Figure 2
Figure 2

Box plots (median, 95% confidence intervals and outliers) of Z scores for LVPWd and IVSd parameters at initial and follow-up echocardiography in children with CHI. The asterisks and the open circle indicate outliers.

Citation: European Journal of Endocrinology 167, 5; 10.1530/EJE-12-0632

There was no correlation of FS with LVPWd (P=0.4) or IVSd (P=0.6) Z scores at initial echocardiography. FS at initial echocardiography was 38 (23–56) % and that at follow-up echocardiography was similar at 43 (27–50) % (P=0.4 for difference). EF was normal in all children (74 (51–88) %, normal values >50% in this age group) and did not correlate with LVPWd (P=0.8) and IVSd (P=0.7). No child had significant diastolic dysfunction; therefore, measurement of diastolic function markers was not formally recorded. All children were stable in clinical follow-up and none required long-term cardiac medication in the form of diuretics, ACE inhibitors, digoxin or inotrope support. One child (patient 29) had supraventricular tachycardia at diagnosis, which resolved later. However, this child did not have evidence of cardiac structural lesions or VH.

VH in relation to factors influencing CHI outcomes

The presence of VH was assessed in relation to factors characterising CHI disease severity and outcomes. KATP channel gene mutations, severity of hypoglycaemia (maximum glucose requirement) at presentation and achievement of spontaneous remission of CHI were not associated with a higher probability of VH, either at initial or at follow-up echocardiography, when tested independently. For those treated with diazoxide, initial LVPWd (1.9 (−0.9 to +5.8) vs 1.2 (−2.4 to +2.9), P=0.03) but not IVSd (P=0.5) Z scores were relatively higher in those responsive to diazoxide than in those who were unresponsive to diazoxide and therefore treated by octreotide or surgery. However, at follow-up echocardiography, LVPWd (P=0.7) and IVSd (P=0.3) Z scores were similar between those treated with or without diazoxide.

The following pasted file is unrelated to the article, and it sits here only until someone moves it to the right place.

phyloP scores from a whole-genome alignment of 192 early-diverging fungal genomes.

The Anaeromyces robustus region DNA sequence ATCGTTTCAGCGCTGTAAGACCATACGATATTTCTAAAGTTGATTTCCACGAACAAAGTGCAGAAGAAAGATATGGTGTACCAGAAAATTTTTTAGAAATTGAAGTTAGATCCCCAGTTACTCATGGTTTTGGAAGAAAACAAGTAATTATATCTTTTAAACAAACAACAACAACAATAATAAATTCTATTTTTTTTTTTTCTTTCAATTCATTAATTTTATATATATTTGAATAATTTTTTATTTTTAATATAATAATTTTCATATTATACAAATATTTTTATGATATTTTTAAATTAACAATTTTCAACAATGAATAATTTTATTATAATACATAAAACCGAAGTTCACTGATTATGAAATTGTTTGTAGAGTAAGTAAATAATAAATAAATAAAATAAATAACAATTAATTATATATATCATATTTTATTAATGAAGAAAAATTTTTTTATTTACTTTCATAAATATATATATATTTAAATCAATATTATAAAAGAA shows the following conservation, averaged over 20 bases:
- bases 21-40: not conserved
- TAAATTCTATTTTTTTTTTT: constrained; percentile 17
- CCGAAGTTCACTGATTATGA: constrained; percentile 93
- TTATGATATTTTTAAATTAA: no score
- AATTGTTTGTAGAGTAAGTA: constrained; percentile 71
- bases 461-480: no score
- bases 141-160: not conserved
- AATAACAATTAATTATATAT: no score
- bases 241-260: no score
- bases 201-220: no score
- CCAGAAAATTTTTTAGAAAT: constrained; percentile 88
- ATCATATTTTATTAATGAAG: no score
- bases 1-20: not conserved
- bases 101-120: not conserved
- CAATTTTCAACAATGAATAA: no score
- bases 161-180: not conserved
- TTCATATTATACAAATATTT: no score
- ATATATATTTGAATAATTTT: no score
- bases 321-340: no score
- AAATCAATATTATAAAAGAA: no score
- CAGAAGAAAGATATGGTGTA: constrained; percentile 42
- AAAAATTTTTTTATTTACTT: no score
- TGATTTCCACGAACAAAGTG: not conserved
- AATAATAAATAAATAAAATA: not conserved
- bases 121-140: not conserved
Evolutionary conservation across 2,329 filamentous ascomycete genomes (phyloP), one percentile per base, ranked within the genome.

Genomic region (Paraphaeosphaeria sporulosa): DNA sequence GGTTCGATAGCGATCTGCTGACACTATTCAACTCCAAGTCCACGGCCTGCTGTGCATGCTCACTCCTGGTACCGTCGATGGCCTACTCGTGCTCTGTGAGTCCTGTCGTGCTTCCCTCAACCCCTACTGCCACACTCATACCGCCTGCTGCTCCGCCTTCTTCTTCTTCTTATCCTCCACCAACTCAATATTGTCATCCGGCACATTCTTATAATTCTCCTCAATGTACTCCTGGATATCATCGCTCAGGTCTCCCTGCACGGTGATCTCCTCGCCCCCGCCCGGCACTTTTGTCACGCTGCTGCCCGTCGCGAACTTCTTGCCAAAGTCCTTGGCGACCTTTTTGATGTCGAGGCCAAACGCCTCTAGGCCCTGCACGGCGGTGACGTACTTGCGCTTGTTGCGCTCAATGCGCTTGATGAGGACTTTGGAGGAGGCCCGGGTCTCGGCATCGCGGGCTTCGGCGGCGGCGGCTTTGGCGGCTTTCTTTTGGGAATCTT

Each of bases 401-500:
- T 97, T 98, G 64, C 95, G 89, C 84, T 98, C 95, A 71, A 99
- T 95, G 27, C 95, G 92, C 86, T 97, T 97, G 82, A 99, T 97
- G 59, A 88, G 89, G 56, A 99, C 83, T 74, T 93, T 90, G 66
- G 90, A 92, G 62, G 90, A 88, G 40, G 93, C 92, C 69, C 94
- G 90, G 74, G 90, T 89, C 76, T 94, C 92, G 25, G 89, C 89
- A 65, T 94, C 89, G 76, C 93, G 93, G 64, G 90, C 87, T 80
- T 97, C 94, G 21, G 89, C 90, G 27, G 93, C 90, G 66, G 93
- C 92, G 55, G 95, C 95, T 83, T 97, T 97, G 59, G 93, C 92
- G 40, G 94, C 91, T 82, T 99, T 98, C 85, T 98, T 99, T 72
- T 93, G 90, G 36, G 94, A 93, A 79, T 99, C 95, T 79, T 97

VH at initial echocardiography was similar in children with focal CHI as in those with diffuse CHI (5 (71%) vs 26 (63%), P=0.6 for difference), in keeping with initial LVPWd (P=0.08) and IVSd Z scores (P=0.5). At follow-up echocardiography, no child with focal CHI treated with lesionectomy had VH. In contrast, 16 (39%) children with diffuse CHI had persistent VH (P=0.04).

We investigated the possible correlation of VH at initial echocardiography with birth weight and gender in addition to the variables tested independently as earlier in a regression equation. In backward Cox regression (−2 log likelihood 124.0, P=0.04), maximum glucose requirement correlated with the presence of initial VH (odds ratio (95% confidence intervals, CI) 1.1 (1.0–1.2), P=0.04) when age at echocardiography was used as a time variable. In backward linear regression, children achieving remission appeared to have a greater degree of LVH at initial echocardiography with LVPWd Z score coefficient (CI) of 1.7 (0.4–3.0), P=0.009. In contrast, maximum glucose requirement was positively correlated with IVSd Z score (0.4 (0.1–0.7), P=0.006), while birth weight was also positively correlated (1.2 (0.05–2.5), P=0.04), as expected. However, at follow-up echocardiography, no variable was correlated with the persistence of VH (−2 log likelihood 31.4, P=0.9).